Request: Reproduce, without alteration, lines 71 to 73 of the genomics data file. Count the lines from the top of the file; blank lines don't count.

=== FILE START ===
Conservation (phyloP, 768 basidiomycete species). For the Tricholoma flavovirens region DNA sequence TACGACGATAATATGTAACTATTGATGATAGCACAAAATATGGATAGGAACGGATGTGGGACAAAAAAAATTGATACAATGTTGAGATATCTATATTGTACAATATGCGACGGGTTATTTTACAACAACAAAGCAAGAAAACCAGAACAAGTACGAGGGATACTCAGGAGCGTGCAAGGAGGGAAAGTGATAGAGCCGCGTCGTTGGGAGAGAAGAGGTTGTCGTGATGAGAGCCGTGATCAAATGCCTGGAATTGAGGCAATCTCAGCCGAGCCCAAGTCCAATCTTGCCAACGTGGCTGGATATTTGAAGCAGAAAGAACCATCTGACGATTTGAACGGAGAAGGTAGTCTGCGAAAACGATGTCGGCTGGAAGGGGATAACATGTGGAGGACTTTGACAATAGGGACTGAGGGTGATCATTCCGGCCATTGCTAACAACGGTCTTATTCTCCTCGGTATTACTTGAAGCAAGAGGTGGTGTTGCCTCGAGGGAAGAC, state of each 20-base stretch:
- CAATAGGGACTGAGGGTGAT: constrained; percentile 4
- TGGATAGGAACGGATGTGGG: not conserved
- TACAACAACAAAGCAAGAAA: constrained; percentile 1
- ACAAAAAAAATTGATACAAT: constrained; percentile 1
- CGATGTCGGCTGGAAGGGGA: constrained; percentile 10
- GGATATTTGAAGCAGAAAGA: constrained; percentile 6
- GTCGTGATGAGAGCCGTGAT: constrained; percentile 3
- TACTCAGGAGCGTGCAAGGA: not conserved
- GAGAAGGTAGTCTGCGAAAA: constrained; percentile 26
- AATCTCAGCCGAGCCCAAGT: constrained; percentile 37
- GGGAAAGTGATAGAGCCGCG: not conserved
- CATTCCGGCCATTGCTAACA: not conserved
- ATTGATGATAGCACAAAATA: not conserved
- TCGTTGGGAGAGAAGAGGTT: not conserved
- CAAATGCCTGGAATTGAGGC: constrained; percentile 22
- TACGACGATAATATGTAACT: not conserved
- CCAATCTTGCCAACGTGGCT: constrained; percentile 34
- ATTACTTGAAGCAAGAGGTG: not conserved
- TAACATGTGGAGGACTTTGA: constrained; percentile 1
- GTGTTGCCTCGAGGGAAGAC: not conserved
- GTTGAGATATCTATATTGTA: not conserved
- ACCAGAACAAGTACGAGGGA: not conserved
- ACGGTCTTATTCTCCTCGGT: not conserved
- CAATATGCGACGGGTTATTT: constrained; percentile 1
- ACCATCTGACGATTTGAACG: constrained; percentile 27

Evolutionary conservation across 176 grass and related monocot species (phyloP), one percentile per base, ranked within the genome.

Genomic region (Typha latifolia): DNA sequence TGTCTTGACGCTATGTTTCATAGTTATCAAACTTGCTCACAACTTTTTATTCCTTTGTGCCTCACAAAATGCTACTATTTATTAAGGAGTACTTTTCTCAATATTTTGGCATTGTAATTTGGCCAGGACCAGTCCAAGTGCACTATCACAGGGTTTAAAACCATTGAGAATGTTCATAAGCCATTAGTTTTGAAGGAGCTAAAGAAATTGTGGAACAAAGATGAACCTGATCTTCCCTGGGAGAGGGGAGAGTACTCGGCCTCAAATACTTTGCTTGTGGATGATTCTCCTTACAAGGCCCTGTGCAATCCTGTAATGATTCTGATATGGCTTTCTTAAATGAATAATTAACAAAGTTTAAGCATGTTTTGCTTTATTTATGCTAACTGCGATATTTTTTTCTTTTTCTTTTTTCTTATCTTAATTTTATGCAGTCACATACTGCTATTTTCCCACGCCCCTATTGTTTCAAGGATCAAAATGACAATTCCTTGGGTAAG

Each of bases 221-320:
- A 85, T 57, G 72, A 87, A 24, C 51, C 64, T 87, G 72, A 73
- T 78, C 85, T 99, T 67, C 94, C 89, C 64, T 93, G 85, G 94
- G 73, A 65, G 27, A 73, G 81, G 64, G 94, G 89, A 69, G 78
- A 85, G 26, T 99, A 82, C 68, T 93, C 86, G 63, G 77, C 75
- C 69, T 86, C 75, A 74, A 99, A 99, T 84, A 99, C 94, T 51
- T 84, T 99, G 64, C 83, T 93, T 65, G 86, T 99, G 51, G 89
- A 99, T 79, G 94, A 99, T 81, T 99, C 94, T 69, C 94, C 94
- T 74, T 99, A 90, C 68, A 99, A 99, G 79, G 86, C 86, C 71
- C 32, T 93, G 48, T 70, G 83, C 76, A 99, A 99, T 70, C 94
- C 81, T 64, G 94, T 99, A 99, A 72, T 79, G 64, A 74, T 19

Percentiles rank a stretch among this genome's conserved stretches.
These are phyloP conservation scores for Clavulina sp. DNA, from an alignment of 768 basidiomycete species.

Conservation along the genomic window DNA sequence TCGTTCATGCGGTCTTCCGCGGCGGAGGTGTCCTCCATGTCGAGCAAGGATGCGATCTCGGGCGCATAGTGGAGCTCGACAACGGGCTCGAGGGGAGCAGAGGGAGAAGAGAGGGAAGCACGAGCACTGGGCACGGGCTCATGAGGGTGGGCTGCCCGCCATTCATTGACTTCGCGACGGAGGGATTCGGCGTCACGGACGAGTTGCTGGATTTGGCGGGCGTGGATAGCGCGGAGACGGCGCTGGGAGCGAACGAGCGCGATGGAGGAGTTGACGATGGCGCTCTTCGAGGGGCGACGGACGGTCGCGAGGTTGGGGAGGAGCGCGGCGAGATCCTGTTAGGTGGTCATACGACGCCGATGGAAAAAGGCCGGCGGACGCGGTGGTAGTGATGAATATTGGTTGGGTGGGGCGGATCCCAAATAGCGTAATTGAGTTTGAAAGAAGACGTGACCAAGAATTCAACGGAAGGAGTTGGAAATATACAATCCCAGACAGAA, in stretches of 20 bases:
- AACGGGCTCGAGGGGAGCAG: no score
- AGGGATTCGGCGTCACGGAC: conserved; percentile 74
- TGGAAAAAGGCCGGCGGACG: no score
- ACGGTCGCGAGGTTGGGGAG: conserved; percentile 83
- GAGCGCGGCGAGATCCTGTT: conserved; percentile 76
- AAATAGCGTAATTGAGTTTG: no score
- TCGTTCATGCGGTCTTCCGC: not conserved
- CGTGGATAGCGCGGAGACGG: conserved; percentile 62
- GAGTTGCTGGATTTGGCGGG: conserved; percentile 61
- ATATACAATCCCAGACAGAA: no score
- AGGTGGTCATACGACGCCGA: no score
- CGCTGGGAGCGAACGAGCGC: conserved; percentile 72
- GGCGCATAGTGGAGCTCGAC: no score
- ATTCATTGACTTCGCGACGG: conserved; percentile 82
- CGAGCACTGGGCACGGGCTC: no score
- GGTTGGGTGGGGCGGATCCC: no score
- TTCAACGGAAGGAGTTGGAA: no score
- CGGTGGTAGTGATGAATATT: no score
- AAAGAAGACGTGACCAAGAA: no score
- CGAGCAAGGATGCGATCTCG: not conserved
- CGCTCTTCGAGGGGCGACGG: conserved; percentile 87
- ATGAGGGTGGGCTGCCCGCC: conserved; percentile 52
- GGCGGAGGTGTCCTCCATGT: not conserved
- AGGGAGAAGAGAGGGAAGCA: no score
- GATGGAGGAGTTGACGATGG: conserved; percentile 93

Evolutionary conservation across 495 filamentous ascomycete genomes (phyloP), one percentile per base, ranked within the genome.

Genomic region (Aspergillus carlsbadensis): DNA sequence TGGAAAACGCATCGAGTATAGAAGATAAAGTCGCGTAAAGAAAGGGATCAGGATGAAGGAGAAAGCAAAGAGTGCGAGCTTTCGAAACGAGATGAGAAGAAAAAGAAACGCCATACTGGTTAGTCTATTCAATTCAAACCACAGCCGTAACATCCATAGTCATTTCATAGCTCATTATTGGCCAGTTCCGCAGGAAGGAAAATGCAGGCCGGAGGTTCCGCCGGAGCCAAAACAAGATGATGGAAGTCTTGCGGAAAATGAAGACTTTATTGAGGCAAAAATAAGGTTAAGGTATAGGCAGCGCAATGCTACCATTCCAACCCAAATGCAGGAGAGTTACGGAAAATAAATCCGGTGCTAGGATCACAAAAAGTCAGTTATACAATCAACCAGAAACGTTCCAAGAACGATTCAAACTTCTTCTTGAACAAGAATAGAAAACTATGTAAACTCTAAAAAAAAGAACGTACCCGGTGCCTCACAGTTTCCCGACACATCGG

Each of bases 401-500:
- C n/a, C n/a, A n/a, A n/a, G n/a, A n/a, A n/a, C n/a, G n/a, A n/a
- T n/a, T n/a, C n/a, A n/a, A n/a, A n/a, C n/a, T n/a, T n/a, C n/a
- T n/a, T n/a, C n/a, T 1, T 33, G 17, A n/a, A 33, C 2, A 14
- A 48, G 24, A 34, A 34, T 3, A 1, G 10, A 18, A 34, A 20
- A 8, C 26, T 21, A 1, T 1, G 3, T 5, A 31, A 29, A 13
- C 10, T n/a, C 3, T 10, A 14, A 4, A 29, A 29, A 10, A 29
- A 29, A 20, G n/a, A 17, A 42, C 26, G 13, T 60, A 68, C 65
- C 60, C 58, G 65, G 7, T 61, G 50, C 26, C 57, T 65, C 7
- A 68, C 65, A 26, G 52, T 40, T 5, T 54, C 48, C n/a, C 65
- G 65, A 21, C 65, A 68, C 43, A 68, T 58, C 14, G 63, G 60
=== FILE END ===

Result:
- C n/a, C n/a, A n/a, A n/a, G n/a, A n/a, A n/a, C n/a, G n/a, A n/a
- T n/a, T n/a, C n/a, A n/a, A n/a, A n/a, C n/a, T n/a, T n/a, C n/a
- T n/a, T n/a, C n/a, T 1, T 33, G 17, A n/a, A 33, C 2, A 14